The first message of ARREST-AF is basic and elegant: If patients and caregivers are motivated to do so, lifestyle-related risk factors can be reduced, pill burden lessened, and atria shrunk. Such basic health improvements relate directly to AF stroke risk. Think about it: the ability to eliminate diabetes, hypertension, and maybe heart failure (via LV remodeling), three key components of the CHA2DS2-VASC score, translates to lower stroke risk—whether or not ablation stops all AF episodes.
The second message of ARREST-AF centers on the fivefold gain in AF ablation success. Although the entry criteria required a BMI >27 kg/m2, the enrolled patients were much bigger (average BMI 33.5 kg/m2) in the RFM group, and more than a third of them had persistent AF. These were not “easy” AF patients. The fact that 87% of patients in the RFM group were free of AF at 2 years is remarkable.
It’s remarkable because AF ablation is a costly and risky procedure. It’s performed electively in patients at little immediate danger from their disease. We should do everything in our power to improve success rates.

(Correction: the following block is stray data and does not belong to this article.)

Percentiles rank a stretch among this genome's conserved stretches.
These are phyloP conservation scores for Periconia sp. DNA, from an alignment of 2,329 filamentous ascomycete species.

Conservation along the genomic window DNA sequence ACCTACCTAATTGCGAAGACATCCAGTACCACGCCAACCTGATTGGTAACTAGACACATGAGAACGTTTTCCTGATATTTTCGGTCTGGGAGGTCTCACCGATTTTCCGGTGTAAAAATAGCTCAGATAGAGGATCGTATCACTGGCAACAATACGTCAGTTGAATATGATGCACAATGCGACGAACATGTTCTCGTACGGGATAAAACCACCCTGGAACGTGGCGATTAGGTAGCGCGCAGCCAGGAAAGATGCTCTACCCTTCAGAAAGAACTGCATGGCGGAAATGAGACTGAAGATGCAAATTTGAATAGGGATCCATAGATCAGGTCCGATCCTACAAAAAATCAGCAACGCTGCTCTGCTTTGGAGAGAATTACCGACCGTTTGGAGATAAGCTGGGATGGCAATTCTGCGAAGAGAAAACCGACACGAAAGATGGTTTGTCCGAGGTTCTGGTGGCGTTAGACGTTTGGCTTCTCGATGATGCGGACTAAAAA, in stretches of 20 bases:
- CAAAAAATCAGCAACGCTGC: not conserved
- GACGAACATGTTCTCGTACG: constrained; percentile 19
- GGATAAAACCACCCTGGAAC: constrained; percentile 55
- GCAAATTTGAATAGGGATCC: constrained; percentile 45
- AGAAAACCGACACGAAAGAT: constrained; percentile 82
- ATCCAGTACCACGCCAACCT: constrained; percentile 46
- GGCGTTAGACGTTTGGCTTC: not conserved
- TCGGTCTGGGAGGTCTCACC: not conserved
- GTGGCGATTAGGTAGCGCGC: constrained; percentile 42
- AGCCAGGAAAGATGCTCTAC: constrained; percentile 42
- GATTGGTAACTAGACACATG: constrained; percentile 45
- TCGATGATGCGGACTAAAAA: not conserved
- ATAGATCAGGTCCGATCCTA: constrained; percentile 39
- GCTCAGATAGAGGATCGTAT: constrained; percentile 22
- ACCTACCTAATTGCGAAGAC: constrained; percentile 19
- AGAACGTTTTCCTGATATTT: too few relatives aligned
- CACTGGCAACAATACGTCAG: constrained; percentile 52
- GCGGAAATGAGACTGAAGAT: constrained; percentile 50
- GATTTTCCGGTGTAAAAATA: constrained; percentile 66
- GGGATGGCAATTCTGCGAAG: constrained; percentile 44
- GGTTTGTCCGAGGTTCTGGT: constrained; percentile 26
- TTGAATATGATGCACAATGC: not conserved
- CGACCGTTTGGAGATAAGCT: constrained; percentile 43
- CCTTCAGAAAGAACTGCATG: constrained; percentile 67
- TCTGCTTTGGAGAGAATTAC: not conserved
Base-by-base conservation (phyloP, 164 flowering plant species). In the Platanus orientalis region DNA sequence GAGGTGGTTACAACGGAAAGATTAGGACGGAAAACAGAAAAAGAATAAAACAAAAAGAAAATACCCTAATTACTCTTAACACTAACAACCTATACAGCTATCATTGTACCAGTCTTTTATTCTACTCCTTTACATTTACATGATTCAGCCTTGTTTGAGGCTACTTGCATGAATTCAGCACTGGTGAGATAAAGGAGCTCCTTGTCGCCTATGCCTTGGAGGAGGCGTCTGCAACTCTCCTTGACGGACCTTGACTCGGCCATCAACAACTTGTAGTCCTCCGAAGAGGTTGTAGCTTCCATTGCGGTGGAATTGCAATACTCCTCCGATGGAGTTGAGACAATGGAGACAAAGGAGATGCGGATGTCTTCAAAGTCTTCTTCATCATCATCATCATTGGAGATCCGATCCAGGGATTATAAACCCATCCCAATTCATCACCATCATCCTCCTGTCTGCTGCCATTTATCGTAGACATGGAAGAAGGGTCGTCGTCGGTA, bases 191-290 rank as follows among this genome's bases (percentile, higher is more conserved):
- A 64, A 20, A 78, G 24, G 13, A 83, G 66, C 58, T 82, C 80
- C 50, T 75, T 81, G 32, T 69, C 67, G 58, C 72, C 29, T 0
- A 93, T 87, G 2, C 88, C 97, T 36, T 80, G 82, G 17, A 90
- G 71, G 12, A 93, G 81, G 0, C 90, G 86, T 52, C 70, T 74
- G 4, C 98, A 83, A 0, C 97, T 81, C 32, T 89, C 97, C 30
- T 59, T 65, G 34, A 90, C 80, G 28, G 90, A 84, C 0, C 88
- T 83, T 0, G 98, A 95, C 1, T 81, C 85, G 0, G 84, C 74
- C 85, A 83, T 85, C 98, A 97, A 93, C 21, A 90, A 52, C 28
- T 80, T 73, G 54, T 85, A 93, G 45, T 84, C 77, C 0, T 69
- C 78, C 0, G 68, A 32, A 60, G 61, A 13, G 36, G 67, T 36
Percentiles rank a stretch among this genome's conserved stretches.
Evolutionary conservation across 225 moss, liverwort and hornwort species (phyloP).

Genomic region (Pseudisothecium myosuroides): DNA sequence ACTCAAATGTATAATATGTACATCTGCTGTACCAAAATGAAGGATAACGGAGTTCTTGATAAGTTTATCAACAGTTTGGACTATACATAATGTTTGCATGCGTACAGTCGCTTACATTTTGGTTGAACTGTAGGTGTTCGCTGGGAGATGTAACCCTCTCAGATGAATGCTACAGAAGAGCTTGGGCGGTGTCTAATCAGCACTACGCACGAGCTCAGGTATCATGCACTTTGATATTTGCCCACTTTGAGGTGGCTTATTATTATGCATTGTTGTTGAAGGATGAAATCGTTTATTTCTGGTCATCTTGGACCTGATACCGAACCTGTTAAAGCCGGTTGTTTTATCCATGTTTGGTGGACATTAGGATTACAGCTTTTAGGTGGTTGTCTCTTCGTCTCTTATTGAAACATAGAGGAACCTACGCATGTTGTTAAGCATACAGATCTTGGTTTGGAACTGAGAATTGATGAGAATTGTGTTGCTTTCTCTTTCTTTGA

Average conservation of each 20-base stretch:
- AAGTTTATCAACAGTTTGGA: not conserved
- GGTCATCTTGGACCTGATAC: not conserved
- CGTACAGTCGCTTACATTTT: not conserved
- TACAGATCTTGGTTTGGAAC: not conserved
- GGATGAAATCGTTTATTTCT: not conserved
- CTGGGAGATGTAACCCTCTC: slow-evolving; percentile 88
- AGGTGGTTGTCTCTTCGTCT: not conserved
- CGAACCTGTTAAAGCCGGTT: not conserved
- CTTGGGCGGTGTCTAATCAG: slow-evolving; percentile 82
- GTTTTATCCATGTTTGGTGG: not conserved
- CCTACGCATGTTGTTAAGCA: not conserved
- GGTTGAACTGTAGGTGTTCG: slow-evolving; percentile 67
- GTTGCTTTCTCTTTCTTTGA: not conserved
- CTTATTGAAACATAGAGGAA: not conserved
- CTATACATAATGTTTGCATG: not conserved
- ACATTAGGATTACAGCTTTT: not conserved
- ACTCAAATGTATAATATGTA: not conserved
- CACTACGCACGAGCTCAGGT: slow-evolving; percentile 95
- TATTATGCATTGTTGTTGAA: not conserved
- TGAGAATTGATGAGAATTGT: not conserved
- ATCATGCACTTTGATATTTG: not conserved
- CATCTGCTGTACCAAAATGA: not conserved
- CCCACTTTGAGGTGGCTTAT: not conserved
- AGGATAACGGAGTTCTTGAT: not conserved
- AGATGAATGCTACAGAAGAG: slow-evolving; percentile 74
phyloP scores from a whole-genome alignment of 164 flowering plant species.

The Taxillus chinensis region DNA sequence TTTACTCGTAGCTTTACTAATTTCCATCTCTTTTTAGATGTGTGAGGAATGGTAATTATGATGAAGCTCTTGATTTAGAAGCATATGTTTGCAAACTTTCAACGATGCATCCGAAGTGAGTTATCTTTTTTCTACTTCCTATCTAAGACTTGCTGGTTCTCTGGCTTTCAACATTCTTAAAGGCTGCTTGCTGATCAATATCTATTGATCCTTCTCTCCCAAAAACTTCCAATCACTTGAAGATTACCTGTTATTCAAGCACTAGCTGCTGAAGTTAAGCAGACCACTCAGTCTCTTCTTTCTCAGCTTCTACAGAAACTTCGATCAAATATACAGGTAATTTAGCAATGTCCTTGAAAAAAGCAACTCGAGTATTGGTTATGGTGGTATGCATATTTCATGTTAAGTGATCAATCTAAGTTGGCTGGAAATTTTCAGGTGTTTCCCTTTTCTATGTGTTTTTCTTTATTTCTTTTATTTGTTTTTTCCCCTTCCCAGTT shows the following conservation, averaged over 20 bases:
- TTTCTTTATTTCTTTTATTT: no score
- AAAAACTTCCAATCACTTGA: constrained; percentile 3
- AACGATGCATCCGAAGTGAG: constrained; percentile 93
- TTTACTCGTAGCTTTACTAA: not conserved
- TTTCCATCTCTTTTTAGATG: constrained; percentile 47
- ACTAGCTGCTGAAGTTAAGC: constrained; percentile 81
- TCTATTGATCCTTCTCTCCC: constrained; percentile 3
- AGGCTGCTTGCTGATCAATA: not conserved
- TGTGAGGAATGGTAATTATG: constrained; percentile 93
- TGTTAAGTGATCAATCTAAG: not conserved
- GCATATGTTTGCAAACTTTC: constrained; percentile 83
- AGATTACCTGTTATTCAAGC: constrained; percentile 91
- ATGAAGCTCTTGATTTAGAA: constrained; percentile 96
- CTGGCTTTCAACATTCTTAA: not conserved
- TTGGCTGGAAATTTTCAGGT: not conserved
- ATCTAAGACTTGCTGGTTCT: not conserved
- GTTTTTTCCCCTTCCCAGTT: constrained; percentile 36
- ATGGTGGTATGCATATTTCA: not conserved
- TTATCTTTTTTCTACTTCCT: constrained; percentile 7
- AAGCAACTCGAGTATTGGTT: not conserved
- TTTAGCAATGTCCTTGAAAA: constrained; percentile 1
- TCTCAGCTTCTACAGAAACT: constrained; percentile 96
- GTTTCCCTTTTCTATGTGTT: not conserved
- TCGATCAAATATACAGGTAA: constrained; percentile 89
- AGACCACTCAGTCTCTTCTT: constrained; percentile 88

ARREST-AF shows that ablation success isn’t only about what the doctor does during the procedure, but also, what the patient and doctor do before and after the procedure. The notion of making cardiology care a team sport represents a major paradigm shift from the paternalism (take this pill or procedure) default at the moment.
The most important message of ARREST-AF is what it teaches us about the mechanisms of AF—and how this knowledge will improve treatment success.
The core problem with catheter ablation of atrial fibrillation—like stenting for chronic atherosclerosis—is that it is a focal strategy for a systemic disease. Most patients with AF present with diffuse atrial disease, but we offer them a focal strategy, such as pulmonary vein isolation.